Bowie Community Theatre’s Wait Until Dark
Sixties suspense still chills
By Jim Reiter
Wait Until Dark originated on Broadway in 1966, and the following year was released as a movie whose ending is ranked 10th on Bravo’s 100 Scariest Movie Moments. Both versions were notable: the play for running 373 performances and earning Lee Remick a Tony nomination; the movie for a long run (and several reviews rating it better than the stage production) and for earning Audrey Hepburn an Oscar nomination.
The story: Susy, a blind housewife in Greenwich Village, unknowingly finds herself in the middle of a criminal conspiracy after her husband returns from Canada with a doll whose owner is found dead. Turns out, the doll is filled with heroin, and three con men (Anthony Cosgrove, Randy Lindsay, and Andrew Rappa) target Susy in her apartment as they try to uncover the doll’s whereabouts. They don’t know that Gloria (Samantha Clark), a young neighbor who helps Susy out with chores, has taken the doll, upset that it wasn’t meant as a gift to her.
Director Ilene Chalmers has staged the Bowie Community Theater’s production well, especially the climactic ending in the near dark. Chalmers also had the good instincts to cast two inexperienced youngsters who, under her guidance, turn in impressive performances in their community theater debuts: Clark, a fourth grader, gives Gloria a confident precociousness that is cute and funny at first but turns downright touching later on. Cosgrove, a teenager, plays Mike the con man who pretends to be an old friend of Susy’s husband, with a gentleness that belies his youth but works for the role — after all, he is trying to ingratiate himself in order to help his associates find the doll. Both command the stage with the confidence of veterans.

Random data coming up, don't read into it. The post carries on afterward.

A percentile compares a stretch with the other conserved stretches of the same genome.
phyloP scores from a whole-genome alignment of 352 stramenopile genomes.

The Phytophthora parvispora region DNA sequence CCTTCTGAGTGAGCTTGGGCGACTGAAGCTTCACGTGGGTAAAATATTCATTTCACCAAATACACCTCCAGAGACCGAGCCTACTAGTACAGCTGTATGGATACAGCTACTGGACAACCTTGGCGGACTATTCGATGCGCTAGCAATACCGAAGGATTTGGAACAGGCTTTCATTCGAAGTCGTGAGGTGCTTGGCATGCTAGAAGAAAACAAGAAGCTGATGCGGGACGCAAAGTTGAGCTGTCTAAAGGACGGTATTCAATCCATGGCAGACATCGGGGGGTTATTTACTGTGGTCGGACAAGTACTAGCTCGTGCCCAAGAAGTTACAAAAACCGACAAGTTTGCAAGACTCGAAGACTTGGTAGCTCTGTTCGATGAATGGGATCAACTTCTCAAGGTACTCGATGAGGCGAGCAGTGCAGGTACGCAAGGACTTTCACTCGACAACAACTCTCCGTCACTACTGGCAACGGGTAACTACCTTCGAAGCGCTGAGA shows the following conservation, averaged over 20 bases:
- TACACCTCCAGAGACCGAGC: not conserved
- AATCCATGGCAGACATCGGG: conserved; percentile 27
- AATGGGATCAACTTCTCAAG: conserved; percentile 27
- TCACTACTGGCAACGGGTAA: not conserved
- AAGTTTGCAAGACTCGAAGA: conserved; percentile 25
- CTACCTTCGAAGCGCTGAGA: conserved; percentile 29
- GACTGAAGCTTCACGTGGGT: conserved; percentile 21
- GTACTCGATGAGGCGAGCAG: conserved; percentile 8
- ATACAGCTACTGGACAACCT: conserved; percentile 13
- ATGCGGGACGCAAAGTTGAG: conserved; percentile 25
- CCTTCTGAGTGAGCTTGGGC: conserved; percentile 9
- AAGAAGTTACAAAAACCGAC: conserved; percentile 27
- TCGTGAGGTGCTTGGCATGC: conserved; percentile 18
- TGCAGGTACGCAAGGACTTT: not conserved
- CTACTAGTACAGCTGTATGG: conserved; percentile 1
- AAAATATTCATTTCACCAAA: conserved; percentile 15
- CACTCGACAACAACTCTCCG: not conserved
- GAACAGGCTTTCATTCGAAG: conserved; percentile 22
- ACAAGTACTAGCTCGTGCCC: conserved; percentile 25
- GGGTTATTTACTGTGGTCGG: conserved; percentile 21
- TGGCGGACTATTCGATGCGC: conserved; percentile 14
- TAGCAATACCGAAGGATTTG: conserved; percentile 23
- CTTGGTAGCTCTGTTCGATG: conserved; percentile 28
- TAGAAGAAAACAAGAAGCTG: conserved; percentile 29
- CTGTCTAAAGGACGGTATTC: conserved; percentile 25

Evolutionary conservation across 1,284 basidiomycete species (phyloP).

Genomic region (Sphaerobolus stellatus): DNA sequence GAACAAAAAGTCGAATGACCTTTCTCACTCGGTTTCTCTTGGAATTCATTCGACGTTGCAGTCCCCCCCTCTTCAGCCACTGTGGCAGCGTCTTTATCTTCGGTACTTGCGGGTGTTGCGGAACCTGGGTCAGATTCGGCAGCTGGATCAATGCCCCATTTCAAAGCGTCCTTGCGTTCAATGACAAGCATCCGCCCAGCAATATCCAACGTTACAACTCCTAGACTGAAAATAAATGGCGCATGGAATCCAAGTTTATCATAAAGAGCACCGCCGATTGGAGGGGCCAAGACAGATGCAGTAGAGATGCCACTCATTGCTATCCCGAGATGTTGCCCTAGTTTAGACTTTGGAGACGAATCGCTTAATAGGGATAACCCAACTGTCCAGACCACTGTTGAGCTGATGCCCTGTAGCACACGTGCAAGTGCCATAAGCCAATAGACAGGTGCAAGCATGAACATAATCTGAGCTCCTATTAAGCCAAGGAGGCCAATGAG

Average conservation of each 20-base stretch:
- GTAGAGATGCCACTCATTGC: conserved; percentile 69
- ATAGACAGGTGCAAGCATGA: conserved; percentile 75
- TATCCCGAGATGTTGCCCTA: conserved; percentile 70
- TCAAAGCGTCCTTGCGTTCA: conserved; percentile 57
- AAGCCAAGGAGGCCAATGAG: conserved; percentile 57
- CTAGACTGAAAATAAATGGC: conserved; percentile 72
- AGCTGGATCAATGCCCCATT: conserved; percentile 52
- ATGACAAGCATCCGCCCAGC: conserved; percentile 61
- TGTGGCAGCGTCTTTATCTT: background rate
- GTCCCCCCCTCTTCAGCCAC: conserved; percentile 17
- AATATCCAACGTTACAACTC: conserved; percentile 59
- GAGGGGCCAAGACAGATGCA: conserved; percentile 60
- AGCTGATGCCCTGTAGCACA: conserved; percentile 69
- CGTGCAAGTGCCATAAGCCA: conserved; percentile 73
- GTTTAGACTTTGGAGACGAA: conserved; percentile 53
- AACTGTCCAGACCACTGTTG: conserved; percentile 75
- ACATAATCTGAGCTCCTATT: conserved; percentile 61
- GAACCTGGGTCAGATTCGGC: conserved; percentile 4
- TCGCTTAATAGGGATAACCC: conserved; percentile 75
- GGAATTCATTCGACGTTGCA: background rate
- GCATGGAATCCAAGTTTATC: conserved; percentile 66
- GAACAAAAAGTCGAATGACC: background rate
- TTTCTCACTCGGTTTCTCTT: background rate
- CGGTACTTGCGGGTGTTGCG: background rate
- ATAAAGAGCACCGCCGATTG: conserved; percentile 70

As his fellow bad guys, Rappa is effective as the menacing Roat, organizer of the crime, and while Lindsay starts off overplaying the comedy, he settles in quite well as Sgt. Carlino, whom Susy trusts before realizing he’s not who he says he is.
But it is, of course, Susy around whom the plot and the machinations revolve, and Gemma Davimes gets everything right. From the technical aspects of appearing blind to the dramatic innocence of a 1960s housewife, and then to the inner calculations of a woman trying to survive the violence around her, Davimes offers up a captivating performance.
After a relatively slow and expository first act—more the fault of the script than the production—the second act picks up, leading us, along with Susy and Gloria, into the suspenseful climax that is the highlight of the production. It’s a climax that works for two reasons: It is well staged, and we care about—in fact, we are worried for—Susy and Gloria. That doesn’t happen unless we are completely invested in the well-being of these two characters. We are, thanks to the engrossing performances of Davimes and Clark.
About two hours and 10 minutes including one intermission; Wait Until Dark runs FSaSu through Oct. 30. Tickets $22 (plus $3 processing fee), $17 for seniors (62+) and students. Call 301-805-0219 or visit www.BCTheatre.com.